Adria Airways, the Slovenian flag carrier and charter service, has ceased operations and filed for bankruptcy, citing financial insolvency. The airline is the latest to collapse following a disturbing trend among European airlines like Thomas Cook and XL Airways.
On Monday, Sept. 30, the company announced in a statement on its website that it will cancel all scheduled flights due to the initiation of bankruptcy proceedings.
“Bankruptcy proceedings were initiated by the management of the company because of the company’s insolvency and based on the Slovenian Financial Operations, Insolvency Proceedings, and Compulsory Dissolution Act (ZFPPIPP), which obligates the management of a company in the position of Adria Airways to file for bankruptcy proceedings of the company.”
Adria Airways had 58 years of experience in charter and scheduled services, connecting Slovenia to numerous European destinations. The majority of Adria Airways’ business was in scheduled flights, while charter flights mostly connected Slovenia with holiday destinations in the Mediterranean.
Its modest fleet consisted of three Airbus A319, nine Bombardier CRJ900, two Bombardier CRJ700ER, and six Saab2000.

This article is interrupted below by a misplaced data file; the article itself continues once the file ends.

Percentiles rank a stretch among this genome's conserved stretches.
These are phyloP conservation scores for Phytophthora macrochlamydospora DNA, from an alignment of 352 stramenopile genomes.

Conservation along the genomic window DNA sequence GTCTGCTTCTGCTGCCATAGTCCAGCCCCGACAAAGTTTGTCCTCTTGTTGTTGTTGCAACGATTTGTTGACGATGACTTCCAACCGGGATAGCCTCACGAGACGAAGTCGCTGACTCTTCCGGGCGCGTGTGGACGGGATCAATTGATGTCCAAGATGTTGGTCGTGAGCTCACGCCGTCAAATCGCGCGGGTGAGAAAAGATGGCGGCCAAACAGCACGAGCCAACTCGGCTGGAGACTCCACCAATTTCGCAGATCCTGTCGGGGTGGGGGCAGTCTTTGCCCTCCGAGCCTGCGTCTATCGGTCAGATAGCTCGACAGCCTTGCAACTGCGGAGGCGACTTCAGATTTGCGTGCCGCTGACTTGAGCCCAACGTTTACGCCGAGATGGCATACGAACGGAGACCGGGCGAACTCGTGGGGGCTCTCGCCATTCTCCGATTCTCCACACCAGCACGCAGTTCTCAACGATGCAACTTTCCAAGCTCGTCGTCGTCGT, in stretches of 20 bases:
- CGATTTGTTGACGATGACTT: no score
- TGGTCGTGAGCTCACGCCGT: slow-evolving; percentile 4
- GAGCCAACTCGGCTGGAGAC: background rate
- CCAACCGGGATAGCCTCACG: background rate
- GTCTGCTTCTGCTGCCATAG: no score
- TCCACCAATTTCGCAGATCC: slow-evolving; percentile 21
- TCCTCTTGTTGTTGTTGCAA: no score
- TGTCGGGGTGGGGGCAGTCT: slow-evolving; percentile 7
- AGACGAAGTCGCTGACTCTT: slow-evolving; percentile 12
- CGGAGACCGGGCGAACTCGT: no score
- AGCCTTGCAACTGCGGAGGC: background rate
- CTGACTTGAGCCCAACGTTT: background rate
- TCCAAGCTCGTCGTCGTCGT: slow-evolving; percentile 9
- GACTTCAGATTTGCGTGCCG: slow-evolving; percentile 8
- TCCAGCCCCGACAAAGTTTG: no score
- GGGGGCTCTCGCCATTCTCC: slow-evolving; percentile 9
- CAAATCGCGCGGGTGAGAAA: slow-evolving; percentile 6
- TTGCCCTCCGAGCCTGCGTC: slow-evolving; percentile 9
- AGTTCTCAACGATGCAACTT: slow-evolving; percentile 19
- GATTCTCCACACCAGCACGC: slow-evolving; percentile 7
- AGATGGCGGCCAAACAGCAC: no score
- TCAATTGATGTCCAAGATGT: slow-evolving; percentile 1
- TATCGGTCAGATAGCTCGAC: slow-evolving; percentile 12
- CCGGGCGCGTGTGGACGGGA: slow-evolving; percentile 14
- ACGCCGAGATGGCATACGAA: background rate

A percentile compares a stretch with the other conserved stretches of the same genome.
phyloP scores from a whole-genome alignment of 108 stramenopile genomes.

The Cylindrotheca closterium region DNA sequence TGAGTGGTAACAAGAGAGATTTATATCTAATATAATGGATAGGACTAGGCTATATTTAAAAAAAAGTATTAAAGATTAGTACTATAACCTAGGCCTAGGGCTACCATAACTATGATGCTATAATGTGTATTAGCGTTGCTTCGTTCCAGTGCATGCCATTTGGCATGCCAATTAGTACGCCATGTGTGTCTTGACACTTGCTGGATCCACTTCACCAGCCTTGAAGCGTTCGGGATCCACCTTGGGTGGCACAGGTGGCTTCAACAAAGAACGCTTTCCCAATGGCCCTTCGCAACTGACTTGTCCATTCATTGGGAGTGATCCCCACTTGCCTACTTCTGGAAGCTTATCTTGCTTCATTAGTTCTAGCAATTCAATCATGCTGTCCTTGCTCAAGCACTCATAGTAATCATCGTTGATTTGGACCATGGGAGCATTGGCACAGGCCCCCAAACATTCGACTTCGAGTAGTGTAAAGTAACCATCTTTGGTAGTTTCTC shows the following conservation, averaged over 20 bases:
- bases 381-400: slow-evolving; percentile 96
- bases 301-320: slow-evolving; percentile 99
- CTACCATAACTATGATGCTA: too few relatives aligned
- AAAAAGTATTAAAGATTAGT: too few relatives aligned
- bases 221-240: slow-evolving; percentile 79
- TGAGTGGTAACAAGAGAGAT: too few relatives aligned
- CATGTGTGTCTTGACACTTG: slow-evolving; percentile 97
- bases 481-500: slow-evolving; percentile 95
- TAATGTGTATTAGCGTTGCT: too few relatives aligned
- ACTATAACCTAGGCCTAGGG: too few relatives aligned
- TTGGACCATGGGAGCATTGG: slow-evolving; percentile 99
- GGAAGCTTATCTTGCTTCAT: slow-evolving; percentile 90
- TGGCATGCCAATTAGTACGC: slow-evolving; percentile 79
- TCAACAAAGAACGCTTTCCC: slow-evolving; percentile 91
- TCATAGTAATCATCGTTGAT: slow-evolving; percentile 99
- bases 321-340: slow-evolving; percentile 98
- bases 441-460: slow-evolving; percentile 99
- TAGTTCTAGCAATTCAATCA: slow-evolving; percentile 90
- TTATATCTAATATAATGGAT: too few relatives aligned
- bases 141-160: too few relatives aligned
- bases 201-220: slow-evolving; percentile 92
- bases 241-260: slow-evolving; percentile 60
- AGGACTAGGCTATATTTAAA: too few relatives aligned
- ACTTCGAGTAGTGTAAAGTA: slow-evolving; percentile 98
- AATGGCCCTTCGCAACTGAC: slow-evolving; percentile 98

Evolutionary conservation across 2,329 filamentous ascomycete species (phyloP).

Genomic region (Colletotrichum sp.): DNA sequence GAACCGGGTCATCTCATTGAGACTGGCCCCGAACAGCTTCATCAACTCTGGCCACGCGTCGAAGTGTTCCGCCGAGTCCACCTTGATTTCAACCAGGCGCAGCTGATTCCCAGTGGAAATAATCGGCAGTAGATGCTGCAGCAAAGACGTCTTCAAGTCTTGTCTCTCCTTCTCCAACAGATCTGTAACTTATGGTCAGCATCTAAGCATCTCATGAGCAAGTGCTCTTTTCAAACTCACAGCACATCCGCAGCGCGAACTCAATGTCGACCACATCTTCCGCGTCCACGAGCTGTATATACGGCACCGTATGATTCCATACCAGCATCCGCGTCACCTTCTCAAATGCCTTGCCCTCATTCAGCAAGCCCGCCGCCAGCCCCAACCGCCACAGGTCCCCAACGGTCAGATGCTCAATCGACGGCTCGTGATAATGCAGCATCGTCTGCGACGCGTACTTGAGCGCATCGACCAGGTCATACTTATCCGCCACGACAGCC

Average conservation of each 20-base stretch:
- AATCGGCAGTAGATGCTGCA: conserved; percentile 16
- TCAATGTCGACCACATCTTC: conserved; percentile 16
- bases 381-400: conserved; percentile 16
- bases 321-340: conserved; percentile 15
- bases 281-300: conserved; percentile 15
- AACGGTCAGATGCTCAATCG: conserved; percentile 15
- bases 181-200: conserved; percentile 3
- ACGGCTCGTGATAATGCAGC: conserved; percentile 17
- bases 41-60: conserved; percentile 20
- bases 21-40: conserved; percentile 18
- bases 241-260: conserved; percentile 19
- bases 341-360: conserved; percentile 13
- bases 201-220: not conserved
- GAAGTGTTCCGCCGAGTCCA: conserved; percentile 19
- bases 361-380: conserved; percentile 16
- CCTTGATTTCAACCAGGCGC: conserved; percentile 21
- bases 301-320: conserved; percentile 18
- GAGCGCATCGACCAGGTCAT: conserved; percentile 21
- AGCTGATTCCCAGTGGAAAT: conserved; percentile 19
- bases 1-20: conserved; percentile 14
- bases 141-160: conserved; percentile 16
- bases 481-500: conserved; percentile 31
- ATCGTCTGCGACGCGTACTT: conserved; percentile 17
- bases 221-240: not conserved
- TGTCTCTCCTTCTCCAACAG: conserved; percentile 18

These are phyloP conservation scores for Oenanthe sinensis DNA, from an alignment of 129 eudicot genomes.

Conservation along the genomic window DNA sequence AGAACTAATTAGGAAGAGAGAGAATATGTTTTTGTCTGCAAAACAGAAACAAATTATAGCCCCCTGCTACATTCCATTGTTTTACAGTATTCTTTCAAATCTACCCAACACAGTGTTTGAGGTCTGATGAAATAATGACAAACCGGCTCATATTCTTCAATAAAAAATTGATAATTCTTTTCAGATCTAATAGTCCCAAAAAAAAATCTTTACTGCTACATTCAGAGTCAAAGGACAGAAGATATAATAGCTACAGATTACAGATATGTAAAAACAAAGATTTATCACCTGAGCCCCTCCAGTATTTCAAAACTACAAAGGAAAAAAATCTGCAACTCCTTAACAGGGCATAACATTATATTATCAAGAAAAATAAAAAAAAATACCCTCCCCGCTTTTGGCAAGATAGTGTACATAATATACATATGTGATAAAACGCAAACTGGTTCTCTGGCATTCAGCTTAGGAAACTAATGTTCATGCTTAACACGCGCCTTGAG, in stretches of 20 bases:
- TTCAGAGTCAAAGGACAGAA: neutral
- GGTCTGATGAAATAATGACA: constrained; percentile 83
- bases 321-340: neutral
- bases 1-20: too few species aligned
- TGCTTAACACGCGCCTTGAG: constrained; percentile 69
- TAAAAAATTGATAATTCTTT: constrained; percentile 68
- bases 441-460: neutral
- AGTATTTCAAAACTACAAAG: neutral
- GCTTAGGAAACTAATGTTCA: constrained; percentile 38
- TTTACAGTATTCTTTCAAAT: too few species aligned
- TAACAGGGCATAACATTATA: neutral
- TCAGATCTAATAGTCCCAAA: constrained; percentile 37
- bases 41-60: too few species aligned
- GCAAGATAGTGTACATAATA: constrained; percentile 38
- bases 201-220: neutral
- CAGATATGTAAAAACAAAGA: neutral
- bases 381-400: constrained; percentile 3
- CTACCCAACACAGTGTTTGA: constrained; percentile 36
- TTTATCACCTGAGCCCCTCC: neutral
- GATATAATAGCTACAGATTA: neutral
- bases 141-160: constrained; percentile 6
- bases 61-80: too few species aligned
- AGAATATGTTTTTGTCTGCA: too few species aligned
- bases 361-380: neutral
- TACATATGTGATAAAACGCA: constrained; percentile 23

The Prime Minister of Slovenia, Marjan Sarec, hinted at the possibility of a new carrier replacing Adria, but has not reached any decision as of yet. "Although we expect difficulties, the aim is to maintain Slovenia's connection with the world, especially for tourism," said Sarec.
Adria’s shuttering has left a gap in the Star Alliance network, and airlines are scrambling to provide coverage in its place. In fact, Brussels Airlines has already stepped in to help maintain Star Alliance’s connections to the Slovenian capital Ljubljana, just 24 hours after Adria ceased operations.
The Belgian carrier says it will provide service six times a week from Brussels beginning in November, using Airbus A319s configured with 141 seats.